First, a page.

Version in 日本語 (Japanese)
Japan’s minimum wage is 798 JPY ($6.52) per hour, lower than many other advanced countries, including the United States, and among the lowest relative to the average wage (see chart). For a country that needs consumers to boost spending to pull the economy out of 15 years of deflation and reinvigorate growth, a hike in wages across the board can go a long way.
This is especially the case for Japan, where there is a deep-rooted deflationary mindset and a large gap in wages and job security between regular and non-regular employees (part-timers, contract workers and temporary staff). The authorities have recognized the need for policies that stimulate wage growth to help Japan’s reflationary efforts, as well as counter the stagnation of incomes at the bottom. They have put in place plans to increase the minimum wage by 3 percent on a yearly basis, which would result in a hike from 798 PY to over 1,000 JPY per hour by the year 2023.
In our recent paper, we assess the impact of the government’s 3 percent policy on average wage growth.
Impact of the 3 percent policy
We find that an increase in minimum wages in Japan not only affects those who are working below or at the current minimum wage level—which is estimated around 10 percent of the working population—but it also increases average wage growth through various channels.
Suppose a firm now has to increase a worker’s pay from $7 to $8 an hour. In a competitive market, most business owners would lay off these workers to cut costs. But in Japan, given the current tight labor market, with record low unemployment and record high labor shortages, Japanese firms are more likely to retain these workers who are currently working below the new minimum wage. Or they might try to substitute them with more skilled workers who can command even higher wages. In either case, the effect on average wages would be positive.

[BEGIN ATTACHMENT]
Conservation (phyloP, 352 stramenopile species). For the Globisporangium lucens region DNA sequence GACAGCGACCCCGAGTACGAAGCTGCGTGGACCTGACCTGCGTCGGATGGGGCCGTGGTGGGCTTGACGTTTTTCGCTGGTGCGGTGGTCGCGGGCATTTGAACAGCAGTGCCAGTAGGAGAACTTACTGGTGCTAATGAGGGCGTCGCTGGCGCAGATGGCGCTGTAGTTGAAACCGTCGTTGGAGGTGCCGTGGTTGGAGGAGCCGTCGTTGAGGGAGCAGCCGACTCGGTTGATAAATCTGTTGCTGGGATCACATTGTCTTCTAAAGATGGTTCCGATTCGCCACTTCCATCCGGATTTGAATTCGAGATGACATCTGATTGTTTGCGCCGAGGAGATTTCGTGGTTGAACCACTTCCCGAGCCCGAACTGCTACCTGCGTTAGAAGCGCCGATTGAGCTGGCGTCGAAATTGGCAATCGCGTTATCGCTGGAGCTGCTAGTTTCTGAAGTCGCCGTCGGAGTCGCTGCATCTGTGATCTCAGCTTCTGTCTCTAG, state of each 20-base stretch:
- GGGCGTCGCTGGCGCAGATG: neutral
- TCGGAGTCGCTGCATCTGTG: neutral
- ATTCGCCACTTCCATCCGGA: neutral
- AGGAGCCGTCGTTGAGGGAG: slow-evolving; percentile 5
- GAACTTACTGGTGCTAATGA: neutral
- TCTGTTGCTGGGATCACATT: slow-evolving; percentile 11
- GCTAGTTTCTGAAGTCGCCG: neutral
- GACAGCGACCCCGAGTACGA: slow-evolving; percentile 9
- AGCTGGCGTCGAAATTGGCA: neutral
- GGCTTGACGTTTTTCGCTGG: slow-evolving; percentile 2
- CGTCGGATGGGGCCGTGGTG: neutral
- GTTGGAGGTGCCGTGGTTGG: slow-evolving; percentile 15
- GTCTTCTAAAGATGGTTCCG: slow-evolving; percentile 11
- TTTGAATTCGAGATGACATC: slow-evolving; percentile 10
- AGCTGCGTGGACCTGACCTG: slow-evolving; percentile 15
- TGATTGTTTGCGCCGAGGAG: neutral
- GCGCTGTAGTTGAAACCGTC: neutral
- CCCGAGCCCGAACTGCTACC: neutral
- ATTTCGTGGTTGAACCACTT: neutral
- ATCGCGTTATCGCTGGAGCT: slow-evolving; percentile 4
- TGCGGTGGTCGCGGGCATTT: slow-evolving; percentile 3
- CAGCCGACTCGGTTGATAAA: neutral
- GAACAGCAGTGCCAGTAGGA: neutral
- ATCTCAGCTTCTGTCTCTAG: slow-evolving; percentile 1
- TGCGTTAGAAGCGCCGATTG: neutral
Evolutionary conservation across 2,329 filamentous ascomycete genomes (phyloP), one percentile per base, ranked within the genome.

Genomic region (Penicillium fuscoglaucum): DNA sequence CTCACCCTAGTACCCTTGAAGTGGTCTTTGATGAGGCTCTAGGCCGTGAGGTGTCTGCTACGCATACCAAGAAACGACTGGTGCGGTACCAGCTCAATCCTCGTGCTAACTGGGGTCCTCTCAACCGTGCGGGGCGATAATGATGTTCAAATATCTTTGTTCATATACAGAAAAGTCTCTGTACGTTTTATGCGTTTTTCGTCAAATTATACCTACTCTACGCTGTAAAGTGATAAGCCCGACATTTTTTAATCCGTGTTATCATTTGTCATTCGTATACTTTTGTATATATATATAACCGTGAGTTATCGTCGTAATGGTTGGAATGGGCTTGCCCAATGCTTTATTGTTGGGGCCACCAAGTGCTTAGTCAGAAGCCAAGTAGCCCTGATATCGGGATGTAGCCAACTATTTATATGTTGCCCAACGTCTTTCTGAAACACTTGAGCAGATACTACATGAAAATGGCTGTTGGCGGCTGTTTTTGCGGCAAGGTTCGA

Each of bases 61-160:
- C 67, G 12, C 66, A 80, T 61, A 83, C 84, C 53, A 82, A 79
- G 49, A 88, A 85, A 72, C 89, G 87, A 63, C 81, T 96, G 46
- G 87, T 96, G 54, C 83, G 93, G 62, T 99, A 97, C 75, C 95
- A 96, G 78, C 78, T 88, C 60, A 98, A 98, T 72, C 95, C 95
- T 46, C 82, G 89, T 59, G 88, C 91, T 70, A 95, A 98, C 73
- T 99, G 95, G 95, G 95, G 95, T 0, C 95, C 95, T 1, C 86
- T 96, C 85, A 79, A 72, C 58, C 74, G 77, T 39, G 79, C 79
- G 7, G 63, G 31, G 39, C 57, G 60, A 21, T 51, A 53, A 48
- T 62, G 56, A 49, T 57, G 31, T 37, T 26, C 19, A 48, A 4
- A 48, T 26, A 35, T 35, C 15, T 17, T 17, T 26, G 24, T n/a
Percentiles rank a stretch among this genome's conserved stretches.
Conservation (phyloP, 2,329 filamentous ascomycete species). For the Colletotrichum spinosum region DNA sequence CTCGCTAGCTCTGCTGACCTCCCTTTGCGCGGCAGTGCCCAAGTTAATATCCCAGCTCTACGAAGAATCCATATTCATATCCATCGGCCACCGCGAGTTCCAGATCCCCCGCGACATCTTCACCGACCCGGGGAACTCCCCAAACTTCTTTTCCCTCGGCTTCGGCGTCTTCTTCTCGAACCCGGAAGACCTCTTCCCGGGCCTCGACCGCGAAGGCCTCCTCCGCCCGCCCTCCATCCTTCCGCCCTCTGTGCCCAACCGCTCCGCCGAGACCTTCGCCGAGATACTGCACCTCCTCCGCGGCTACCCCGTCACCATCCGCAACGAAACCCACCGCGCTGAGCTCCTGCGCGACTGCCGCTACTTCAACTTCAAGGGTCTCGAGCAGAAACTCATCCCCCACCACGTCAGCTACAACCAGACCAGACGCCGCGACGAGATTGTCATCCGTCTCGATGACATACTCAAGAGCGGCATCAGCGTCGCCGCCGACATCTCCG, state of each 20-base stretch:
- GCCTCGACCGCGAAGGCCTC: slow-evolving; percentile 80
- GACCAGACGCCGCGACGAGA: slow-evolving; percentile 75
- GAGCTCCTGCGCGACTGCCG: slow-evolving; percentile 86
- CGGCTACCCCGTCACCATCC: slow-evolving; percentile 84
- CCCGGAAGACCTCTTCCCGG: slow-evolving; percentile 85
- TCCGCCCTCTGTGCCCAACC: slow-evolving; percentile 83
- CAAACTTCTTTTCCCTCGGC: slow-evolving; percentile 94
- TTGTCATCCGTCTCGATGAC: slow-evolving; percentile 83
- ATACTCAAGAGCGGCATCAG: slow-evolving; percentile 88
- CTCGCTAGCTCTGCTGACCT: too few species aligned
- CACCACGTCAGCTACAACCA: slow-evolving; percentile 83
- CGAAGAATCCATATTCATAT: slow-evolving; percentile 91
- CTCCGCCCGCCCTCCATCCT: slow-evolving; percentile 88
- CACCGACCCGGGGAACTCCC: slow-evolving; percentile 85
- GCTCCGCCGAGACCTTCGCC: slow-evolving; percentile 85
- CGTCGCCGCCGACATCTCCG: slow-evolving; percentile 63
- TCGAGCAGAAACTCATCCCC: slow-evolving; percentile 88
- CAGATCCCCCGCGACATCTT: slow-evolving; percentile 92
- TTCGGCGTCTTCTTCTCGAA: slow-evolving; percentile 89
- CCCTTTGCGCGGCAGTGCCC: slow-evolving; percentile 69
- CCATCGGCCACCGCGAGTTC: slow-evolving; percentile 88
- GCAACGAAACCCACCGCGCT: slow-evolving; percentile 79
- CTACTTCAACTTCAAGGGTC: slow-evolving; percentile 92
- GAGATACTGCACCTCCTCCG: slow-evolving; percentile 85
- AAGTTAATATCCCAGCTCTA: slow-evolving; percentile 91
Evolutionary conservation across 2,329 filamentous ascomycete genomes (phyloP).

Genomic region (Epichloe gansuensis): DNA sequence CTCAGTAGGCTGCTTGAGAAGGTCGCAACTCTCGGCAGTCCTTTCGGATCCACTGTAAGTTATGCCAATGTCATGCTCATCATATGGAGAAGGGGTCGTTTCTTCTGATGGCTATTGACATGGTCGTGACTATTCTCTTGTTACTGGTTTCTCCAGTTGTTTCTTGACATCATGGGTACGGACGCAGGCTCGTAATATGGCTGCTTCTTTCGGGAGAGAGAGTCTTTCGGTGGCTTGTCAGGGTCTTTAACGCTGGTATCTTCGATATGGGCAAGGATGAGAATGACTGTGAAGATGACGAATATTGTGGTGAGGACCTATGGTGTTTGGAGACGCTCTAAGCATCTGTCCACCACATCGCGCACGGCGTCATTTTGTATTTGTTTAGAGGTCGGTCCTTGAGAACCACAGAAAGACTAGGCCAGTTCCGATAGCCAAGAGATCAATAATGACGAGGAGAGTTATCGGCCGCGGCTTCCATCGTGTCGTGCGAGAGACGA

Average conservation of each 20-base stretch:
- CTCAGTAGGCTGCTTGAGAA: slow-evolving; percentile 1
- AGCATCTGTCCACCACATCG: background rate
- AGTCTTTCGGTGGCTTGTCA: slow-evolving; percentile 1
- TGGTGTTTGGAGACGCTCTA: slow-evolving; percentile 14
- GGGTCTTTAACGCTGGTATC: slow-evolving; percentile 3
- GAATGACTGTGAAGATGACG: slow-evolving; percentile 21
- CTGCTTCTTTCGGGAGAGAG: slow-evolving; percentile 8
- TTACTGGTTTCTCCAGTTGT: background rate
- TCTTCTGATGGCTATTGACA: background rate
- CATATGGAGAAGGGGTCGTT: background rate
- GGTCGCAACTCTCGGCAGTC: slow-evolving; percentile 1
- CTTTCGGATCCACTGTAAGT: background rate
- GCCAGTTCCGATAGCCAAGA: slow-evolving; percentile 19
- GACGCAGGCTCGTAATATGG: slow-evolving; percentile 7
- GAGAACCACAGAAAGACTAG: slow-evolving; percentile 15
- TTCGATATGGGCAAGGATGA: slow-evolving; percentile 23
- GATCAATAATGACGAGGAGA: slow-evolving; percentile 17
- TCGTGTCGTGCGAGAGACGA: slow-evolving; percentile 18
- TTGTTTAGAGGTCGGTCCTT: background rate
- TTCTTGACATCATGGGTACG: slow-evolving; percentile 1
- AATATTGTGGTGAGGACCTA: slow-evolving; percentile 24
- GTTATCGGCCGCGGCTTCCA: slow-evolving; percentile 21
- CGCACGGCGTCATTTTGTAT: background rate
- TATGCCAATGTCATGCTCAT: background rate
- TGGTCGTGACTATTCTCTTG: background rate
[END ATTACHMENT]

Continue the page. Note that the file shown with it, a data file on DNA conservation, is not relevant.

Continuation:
Our research further explains this outcome, by looking at data for seventeen years (from 1997 to 2014), and confirms that the planned 3 percent policy would result in an additional 0.5 percent increase in average wages per year.
Complementary policies needed
While an additional 0.5 percent per year would be a significant boost, it would still fall short of what Japan needs to escape deflation. Given the Bank of Japan’s inflation target of 2 percent, and assuming productivity growth of 1 percent, wages would need to grow by at least 3 percent to have an impact.
Our analysis therefore suggests that while the increase in minimum wage policy announced by the authorities is helpful in stimulating wage growth, it should be complemented by higher public wage increases and stronger inducements to raise private wages.
Still, these income policies alone are unlikely to revitalize the economy. Japan needs structural reforms together with an appropriate monetary and fiscal policy mix—part of what the IMF has dubbed the “reload” package. In this regard, measures to reduce labor market duality of regular and non-regular workers and give more bargaining power to workers would be key. In addition, to take full advantage of the effect of wage increases, policymakers need to remove remaining distortions in the tax and social security system that discourage full time work, mostly of women.
The encouraging thing is that all these issues are on the table for discussion. We hope that the authorities will move on these with the same resolve with which they are implementing their minimum wage plan.
Filed under: Economic research, Employment, Financial markets, Fiscal policy, IMF, income, inflation targeting, International Monetary Fund, Japan, jobs, labor force, labor markets, structural reforms, wages | Tagged: Abenomics, Bank of Japan, debt, deflation, domestic tax revenues, IMF, iMFdirect blog, income, inflation targeting, International Monetary Fund, Japan, jobs, labor force, labor markets, minimum wage, OECD, productivity growth, social security benefits, wages, yuan |